Incivility as a way to avoid thinking

In the Sunday Times, David Segal likens conservative talk radio hosts to gangsta rappers. Segal identifies four common elements: ego, haters, feuds and verbal skills. [For starters: I’d estimate about half the rappers identified as “gangsta rappers” are no such thing. Among the mis-identified: Jay-Z. Ja Rule. Eminem.]

Although no explanation for these common elements is provided during their discussion, a reasonably savvy reader should be able to detect a common reason for at least three…old fashioned, patriarchical codes of masculinity. Big men boast, they lead, they protect, they fight, and they take all comers. As least as far as this argument goes, gangsta rappers and conservative radio talk show hosts are as much alike as cowboys, action movie stars, MMA fighters and my butcher.

Then Segal argues:

Once you subtract gangsta rap’s enthusiasm for lawlessness — a major subtraction, to be sure — rap is among the most conservative genres of pop music.

We are meant here to overlook the obvious fact that these lyrical descriptions of lawlessness (he means, I think, drug dealing, pimping, stealing, vandalism and murder) are fictional. That’s easy to do, since we’re already aware that one of the main things that differentiate rap music and radio talk show hosts is race. We’re quite accustomed to assuming black men are lawless, so ignoring the race differences between these two groups of performers takes no effort at all. And what Segal means by “conservative” is actually “bourgeois”: “exalting capitalism and entrepreneurship.” Putting aside the mis-identification of these traits as conservative (he could have equally well said “Protestant”), what gets washed away here is how much more difficult it is to be financially successful as a black person–especially a black recording artist–in America than it is to make gobs of money winding up Iowan grannies on the radio. As Spike Lee and others have been eager to point out, America’s promise of meritocratic self-improvement has been systematically denied to those of a darker hue (c.f. Dalton Conley). No wonder there’s a chronic preoccupation with success…

Moreover, Segal argues:

rap has an opinion about human nature that is deeply conservative — namely, that criminals cannot be reformed. The difference is that gangsta rappers often identify themselves as the criminals, and are proud of their unreformability.

I will not annoy you with the LONG list of rap songs in which the protagonist finds god, a good woman, or just the common sense to put away a criminal lifestyle and employ those skills in the work of entertainment. But this may be the point at which I can suggest what I think is a true similarity between rappers and talk show hosts: both know and understand the rules of media engagement and use hypermasculine tropes (posturing, verbal aggression, fear mongering) to make oodles and oodles of money.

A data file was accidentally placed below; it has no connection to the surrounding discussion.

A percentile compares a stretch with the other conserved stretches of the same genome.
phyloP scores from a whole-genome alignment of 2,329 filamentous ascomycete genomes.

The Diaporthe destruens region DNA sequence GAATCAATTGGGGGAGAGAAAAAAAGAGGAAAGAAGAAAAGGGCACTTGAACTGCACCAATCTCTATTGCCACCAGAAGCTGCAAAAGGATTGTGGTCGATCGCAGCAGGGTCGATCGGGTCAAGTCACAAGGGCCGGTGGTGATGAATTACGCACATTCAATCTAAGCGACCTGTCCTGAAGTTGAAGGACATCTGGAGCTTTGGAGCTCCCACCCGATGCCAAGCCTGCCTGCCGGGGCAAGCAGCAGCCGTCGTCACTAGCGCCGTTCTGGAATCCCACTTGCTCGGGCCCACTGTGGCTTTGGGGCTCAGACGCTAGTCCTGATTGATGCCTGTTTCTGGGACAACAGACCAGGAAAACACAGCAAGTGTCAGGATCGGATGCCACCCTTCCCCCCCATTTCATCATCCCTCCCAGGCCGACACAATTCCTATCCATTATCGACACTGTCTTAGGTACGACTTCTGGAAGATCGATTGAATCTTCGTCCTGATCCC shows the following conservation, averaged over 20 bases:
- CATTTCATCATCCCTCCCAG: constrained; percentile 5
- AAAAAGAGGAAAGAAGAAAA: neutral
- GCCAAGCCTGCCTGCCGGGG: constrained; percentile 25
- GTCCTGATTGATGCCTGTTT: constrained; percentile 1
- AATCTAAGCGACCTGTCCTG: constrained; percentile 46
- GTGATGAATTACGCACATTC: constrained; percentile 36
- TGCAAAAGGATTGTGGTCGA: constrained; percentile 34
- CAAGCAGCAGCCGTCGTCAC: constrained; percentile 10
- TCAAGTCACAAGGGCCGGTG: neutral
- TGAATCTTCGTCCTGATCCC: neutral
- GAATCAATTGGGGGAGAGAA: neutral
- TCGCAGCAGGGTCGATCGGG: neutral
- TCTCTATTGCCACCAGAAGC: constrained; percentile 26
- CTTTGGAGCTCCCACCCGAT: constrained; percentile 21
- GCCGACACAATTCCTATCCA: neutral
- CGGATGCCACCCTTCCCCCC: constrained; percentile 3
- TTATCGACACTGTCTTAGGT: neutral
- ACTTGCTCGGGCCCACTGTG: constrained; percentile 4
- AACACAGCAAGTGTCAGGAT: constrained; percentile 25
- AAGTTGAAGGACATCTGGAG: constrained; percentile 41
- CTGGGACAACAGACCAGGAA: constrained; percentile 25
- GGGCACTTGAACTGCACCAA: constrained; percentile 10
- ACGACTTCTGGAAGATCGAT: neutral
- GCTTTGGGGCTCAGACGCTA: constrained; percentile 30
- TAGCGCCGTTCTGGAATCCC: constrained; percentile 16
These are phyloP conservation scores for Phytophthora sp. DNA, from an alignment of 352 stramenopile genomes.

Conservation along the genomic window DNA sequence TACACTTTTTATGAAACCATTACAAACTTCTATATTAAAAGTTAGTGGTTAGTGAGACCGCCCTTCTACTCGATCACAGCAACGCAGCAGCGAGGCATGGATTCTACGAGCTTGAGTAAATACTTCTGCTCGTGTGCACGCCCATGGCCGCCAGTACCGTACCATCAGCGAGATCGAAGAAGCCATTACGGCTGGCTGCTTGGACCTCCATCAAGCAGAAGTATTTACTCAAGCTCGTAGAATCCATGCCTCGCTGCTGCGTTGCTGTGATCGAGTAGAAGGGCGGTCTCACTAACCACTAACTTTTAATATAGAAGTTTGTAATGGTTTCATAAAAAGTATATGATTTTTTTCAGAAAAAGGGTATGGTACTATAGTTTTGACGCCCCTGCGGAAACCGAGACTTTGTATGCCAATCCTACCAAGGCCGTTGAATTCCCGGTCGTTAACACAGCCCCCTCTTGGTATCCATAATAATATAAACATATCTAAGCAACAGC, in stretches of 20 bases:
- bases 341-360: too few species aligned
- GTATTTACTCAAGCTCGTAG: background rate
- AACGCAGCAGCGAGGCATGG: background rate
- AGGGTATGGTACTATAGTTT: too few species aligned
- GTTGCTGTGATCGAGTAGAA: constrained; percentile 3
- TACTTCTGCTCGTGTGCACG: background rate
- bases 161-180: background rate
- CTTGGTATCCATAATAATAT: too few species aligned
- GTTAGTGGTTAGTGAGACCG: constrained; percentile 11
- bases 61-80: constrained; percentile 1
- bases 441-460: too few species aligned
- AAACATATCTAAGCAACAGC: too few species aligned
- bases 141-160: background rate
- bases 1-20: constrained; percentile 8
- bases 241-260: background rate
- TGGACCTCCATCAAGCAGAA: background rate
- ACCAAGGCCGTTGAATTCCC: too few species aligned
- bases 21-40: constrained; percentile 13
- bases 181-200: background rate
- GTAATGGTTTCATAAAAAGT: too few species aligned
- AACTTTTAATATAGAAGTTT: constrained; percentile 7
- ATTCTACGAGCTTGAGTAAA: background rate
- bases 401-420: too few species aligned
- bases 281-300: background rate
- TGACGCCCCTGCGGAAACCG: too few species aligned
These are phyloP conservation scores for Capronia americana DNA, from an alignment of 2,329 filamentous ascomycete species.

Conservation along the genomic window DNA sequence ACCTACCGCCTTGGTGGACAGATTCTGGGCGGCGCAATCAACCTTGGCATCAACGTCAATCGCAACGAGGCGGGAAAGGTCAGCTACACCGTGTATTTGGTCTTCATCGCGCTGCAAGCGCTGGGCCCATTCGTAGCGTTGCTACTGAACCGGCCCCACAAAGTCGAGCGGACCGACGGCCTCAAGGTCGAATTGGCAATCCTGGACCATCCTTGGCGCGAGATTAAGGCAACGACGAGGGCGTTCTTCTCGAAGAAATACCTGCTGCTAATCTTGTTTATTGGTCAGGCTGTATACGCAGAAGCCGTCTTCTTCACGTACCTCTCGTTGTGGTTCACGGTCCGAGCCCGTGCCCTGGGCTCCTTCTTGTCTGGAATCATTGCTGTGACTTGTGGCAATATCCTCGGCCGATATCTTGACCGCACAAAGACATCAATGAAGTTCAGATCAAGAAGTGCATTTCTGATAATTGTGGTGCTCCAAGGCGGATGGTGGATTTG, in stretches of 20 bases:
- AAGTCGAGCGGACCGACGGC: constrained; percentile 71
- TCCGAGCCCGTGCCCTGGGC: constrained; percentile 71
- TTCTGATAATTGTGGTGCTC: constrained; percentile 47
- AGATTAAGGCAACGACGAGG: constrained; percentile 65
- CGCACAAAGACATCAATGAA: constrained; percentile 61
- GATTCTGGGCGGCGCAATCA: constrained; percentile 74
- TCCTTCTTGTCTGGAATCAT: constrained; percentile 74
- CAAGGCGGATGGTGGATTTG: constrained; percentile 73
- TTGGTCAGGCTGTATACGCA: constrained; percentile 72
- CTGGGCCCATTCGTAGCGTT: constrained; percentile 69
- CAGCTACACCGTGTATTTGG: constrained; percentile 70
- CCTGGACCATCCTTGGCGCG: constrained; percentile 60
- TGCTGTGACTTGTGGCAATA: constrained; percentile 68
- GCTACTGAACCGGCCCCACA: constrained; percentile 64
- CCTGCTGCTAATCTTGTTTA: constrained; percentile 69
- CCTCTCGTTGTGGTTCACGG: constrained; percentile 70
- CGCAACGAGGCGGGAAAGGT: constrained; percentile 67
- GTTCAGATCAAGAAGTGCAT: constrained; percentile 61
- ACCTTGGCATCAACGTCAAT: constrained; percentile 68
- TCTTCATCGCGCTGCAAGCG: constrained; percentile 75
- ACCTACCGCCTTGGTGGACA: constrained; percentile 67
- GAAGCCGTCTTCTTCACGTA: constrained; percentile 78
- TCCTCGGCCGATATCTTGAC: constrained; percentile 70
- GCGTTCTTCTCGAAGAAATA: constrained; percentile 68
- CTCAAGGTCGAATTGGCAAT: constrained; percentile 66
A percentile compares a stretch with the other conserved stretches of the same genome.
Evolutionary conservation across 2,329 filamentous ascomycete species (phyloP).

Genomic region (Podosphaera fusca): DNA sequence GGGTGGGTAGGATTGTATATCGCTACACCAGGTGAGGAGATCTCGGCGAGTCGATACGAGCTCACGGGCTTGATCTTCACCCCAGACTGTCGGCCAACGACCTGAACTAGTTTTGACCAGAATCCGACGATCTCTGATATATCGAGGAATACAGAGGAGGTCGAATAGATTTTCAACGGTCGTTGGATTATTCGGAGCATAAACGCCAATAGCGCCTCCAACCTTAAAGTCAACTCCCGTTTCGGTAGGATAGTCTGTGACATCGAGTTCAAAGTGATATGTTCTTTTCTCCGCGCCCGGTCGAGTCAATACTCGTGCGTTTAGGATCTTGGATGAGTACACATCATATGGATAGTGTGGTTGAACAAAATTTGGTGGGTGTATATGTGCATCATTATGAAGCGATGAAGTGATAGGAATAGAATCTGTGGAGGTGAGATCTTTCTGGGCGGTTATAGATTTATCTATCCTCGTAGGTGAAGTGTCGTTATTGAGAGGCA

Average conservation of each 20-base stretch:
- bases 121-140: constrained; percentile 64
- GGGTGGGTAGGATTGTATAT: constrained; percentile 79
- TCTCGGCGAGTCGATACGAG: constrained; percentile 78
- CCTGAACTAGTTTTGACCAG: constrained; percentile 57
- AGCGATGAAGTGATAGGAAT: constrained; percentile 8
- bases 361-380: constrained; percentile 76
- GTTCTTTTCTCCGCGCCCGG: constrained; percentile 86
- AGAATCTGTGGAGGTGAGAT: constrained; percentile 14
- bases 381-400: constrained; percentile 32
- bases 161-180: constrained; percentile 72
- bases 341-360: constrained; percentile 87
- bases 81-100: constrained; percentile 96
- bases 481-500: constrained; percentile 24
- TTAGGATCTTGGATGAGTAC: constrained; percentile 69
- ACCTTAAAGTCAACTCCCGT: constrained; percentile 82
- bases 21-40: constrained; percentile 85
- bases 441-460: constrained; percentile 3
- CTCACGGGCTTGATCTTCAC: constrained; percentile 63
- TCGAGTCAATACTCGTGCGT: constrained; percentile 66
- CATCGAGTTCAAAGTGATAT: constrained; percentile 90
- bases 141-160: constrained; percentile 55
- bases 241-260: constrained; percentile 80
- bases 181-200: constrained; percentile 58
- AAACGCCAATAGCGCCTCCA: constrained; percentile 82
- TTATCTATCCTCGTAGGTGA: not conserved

Segal resolves his argument in the dumb-ass (that’s a technical designation) trope of the summer:

The suspicion boils down to another question: Can people listen to highly provocative words (and in rap’s case, irresistible beats) and still be civil?

The relentless preoccupation with civility in the wake of Kayne’s outburst, and Serena’s (etc.) is making many of us agitated. The problem is not a decline in civility, IMHO, but the use of a moral panic around the decline of civility to distract from the truly uncivil way in which we treat the poor, ethno-racial minorities, women, working class men, etc. If you want to worry about incivility, why don’t you think about health care for a minute, buster.

Or I’ll bust a cap in your ass.

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8 Comments

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8 responses to “Incivility as a way to avoid thinking

  1. There’s some pithy quote from Alinsky about how one’s concerns with the ethics of means and ends varies inversely with your personal stake in the issue. Seems like Segal is bending over backwards (waaay backwards) to find a way to avoid saying that conservative talk radio is crazy. I mean, why bring rap into this at all? Some the top conservative voices are batshit nuts, regardless of the existence of rap or not…

    What do you think is behind all this delicacy and getting of vapors? It’s linked to the shift to Dem pres, no?

  2. This qualifies as the post of the month – your analysis is terrific! You do a great job of calling out the relentless fetishization of the form of debate over its content and in the context of a specious but powerful comparison. Bravo! (By the way: you have a butcher? And one you know well enough to know his masculine foibles?)

  3. BTW, Media Matters has a (much less thoughtful) commentary on the Segal article here: http://mediamatters.org/blog/200909200001.

  4. What Andrew says is true; to wit, my comment didn’t add much. Honestly, I wanted to make sure that you got some comments because I really liked what you said and didn’t want it to seem like it went down a black hole.

  5. To echo the comments above: this really is a terrific post.

  6. Jenn Lena

    Thanks, folks. I’m glad Media Matters hit on the normalization of hate mongering discourse–that’s a point I glanced off, but did not hit.

    And I do have a butcher. Actually, I don’t have a butcher so much as my friend has one I rarely use. But I do have a fishmonger, and I do notice his masculine posturing.

  7. S. Carter :)

    Dr. Lena,

    I’ll echo the above: Great post!

    Just one question: How do you figure it is “much more difficult… to be financially successful as a black person–especially a black recording artist–in America than it is to make gobs of money winding up Iowan grannies on the radio”? Really?

    Cheers

  8. Pingback: The REAL Incivility | The Global Sociology Blog

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